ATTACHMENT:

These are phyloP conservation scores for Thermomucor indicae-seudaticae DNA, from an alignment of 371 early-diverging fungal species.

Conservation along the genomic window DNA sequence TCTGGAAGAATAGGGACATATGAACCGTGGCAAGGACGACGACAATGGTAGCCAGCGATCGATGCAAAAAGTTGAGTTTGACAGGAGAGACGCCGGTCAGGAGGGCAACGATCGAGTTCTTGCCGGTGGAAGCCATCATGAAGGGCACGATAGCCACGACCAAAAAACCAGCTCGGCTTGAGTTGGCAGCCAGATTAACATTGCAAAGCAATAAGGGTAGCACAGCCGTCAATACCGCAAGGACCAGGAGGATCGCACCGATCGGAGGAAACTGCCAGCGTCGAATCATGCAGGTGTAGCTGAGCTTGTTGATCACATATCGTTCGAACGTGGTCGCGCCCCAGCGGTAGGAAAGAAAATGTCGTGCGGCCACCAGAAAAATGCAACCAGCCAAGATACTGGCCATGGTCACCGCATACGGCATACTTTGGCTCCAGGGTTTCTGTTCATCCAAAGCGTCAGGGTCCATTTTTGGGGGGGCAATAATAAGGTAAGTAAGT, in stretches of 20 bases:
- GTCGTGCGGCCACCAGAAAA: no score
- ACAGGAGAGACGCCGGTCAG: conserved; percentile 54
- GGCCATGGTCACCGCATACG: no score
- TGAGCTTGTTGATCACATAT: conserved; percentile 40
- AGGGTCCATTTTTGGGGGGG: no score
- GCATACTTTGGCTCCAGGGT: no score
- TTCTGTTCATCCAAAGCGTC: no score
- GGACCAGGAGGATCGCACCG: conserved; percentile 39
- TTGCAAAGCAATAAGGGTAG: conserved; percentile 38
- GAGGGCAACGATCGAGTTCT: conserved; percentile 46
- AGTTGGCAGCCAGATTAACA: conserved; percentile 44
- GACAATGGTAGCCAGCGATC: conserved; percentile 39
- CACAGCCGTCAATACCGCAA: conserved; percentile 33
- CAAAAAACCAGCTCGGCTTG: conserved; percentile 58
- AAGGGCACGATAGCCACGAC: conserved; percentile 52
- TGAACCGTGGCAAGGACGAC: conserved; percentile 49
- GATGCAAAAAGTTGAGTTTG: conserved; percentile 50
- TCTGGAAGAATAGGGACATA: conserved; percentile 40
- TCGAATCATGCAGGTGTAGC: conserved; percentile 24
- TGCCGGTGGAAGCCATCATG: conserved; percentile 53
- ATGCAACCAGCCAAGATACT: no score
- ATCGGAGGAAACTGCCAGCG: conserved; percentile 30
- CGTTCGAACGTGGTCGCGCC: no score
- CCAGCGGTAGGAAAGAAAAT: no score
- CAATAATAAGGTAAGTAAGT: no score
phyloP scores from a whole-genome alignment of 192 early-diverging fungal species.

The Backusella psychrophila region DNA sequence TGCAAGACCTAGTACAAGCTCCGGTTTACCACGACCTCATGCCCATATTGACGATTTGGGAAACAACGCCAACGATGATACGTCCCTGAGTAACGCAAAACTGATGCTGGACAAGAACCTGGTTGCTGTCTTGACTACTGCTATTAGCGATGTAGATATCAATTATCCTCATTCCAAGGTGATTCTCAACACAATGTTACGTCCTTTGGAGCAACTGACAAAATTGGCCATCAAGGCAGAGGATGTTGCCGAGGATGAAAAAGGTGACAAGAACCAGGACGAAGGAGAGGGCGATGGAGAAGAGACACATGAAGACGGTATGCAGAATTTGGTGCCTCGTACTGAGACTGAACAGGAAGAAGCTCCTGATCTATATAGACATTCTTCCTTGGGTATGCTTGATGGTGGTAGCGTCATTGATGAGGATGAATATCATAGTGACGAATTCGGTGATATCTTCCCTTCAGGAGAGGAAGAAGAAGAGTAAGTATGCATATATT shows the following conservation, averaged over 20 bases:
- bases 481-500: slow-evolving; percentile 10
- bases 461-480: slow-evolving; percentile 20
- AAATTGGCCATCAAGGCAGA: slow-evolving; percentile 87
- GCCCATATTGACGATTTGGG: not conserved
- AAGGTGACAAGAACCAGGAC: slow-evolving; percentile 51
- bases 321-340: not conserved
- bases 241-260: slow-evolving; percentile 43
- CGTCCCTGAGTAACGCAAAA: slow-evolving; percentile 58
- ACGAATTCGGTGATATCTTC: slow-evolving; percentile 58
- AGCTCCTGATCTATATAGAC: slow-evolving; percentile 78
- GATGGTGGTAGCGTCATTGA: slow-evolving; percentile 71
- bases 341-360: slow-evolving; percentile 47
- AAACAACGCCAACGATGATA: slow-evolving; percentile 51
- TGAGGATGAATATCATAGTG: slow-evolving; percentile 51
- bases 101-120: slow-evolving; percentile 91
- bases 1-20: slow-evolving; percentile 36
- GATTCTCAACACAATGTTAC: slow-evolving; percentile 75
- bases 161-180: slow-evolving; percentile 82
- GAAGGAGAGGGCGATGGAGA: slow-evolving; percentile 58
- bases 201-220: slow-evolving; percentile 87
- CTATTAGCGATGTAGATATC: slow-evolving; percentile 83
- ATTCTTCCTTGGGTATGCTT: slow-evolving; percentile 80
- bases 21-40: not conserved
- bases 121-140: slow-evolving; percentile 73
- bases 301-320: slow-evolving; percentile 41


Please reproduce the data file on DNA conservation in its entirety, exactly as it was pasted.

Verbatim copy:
These are phyloP conservation scores for Thermomucor indicae-seudaticae DNA, from an alignment of 371 early-diverging fungal species.

Conservation along the genomic window DNA sequence TCTGGAAGAATAGGGACATATGAACCGTGGCAAGGACGACGACAATGGTAGCCAGCGATCGATGCAAAAAGTTGAGTTTGACAGGAGAGACGCCGGTCAGGAGGGCAACGATCGAGTTCTTGCCGGTGGAAGCCATCATGAAGGGCACGATAGCCACGACCAAAAAACCAGCTCGGCTTGAGTTGGCAGCCAGATTAACATTGCAAAGCAATAAGGGTAGCACAGCCGTCAATACCGCAAGGACCAGGAGGATCGCACCGATCGGAGGAAACTGCCAGCGTCGAATCATGCAGGTGTAGCTGAGCTTGTTGATCACATATCGTTCGAACGTGGTCGCGCCCCAGCGGTAGGAAAGAAAATGTCGTGCGGCCACCAGAAAAATGCAACCAGCCAAGATACTGGCCATGGTCACCGCATACGGCATACTTTGGCTCCAGGGTTTCTGTTCATCCAAAGCGTCAGGGTCCATTTTTGGGGGGGCAATAATAAGGTAAGTAAGT, in stretches of 20 bases:
- GTCGTGCGGCCACCAGAAAA: no score
- ACAGGAGAGACGCCGGTCAG: conserved; percentile 54
- GGCCATGGTCACCGCATACG: no score
- TGAGCTTGTTGATCACATAT: conserved; percentile 40
- AGGGTCCATTTTTGGGGGGG: no score
- GCATACTTTGGCTCCAGGGT: no score
- TTCTGTTCATCCAAAGCGTC: no score
- GGACCAGGAGGATCGCACCG: conserved; percentile 39
- TTGCAAAGCAATAAGGGTAG: conserved; percentile 38
- GAGGGCAACGATCGAGTTCT: conserved; percentile 46
- AGTTGGCAGCCAGATTAACA: conserved; percentile 44
- GACAATGGTAGCCAGCGATC: conserved; percentile 39
- CACAGCCGTCAATACCGCAA: conserved; percentile 33
- CAAAAAACCAGCTCGGCTTG: conserved; percentile 58
- AAGGGCACGATAGCCACGAC: conserved; percentile 52
- TGAACCGTGGCAAGGACGAC: conserved; percentile 49
- GATGCAAAAAGTTGAGTTTG: conserved; percentile 50
- TCTGGAAGAATAGGGACATA: conserved; percentile 40
- TCGAATCATGCAGGTGTAGC: conserved; percentile 24
- TGCCGGTGGAAGCCATCATG: conserved; percentile 53
- ATGCAACCAGCCAAGATACT: no score
- ATCGGAGGAAACTGCCAGCG: conserved; percentile 30
- CGTTCGAACGTGGTCGCGCC: no score
- CCAGCGGTAGGAAAGAAAAT: no score
- CAATAATAAGGTAAGTAAGT: no score
phyloP scores from a whole-genome alignment of 192 early-diverging fungal species.

The Backusella psychrophila region DNA sequence TGCAAGACCTAGTACAAGCTCCGGTTTACCACGACCTCATGCCCATATTGACGATTTGGGAAACAACGCCAACGATGATACGTCCCTGAGTAACGCAAAACTGATGCTGGACAAGAACCTGGTTGCTGTCTTGACTACTGCTATTAGCGATGTAGATATCAATTATCCTCATTCCAAGGTGATTCTCAACACAATGTTACGTCCTTTGGAGCAACTGACAAAATTGGCCATCAAGGCAGAGGATGTTGCCGAGGATGAAAAAGGTGACAAGAACCAGGACGAAGGAGAGGGCGATGGAGAAGAGACACATGAAGACGGTATGCAGAATTTGGTGCCTCGTACTGAGACTGAACAGGAAGAAGCTCCTGATCTATATAGACATTCTTCCTTGGGTATGCTTGATGGTGGTAGCGTCATTGATGAGGATGAATATCATAGTGACGAATTCGGTGATATCTTCCCTTCAGGAGAGGAAGAAGAAGAGTAAGTATGCATATATT shows the following conservation, averaged over 20 bases:
- bases 481-500: slow-evolving; percentile 10
- bases 461-480: slow-evolving; percentile 20
- AAATTGGCCATCAAGGCAGA: slow-evolving; percentile 87
- GCCCATATTGACGATTTGGG: not conserved
- AAGGTGACAAGAACCAGGAC: slow-evolving; percentile 51
- bases 321-340: not conserved
- bases 241-260: slow-evolving; percentile 43
- CGTCCCTGAGTAACGCAAAA: slow-evolving; percentile 58
- ACGAATTCGGTGATATCTTC: slow-evolving; percentile 58
- AGCTCCTGATCTATATAGAC: slow-evolving; percentile 78
- GATGGTGGTAGCGTCATTGA: slow-evolving; percentile 71
- bases 341-360: slow-evolving; percentile 47
- AAACAACGCCAACGATGATA: slow-evolving; percentile 51
- TGAGGATGAATATCATAGTG: slow-evolving; percentile 51
- bases 101-120: slow-evolving; percentile 91
- bases 1-20: slow-evolving; percentile 36
- GATTCTCAACACAATGTTAC: slow-evolving; percentile 75
- bases 161-180: slow-evolving; percentile 82
- GAAGGAGAGGGCGATGGAGA: slow-evolving; percentile 58
- bases 201-220: slow-evolving; percentile 87
- CTATTAGCGATGTAGATATC: slow-evolving; percentile 83
- ATTCTTCCTTGGGTATGCTT: slow-evolving; percentile 80
- bases 21-40: not conserved
- bases 121-140: slow-evolving; percentile 73
- bases 301-320: slow-evolving; percentile 41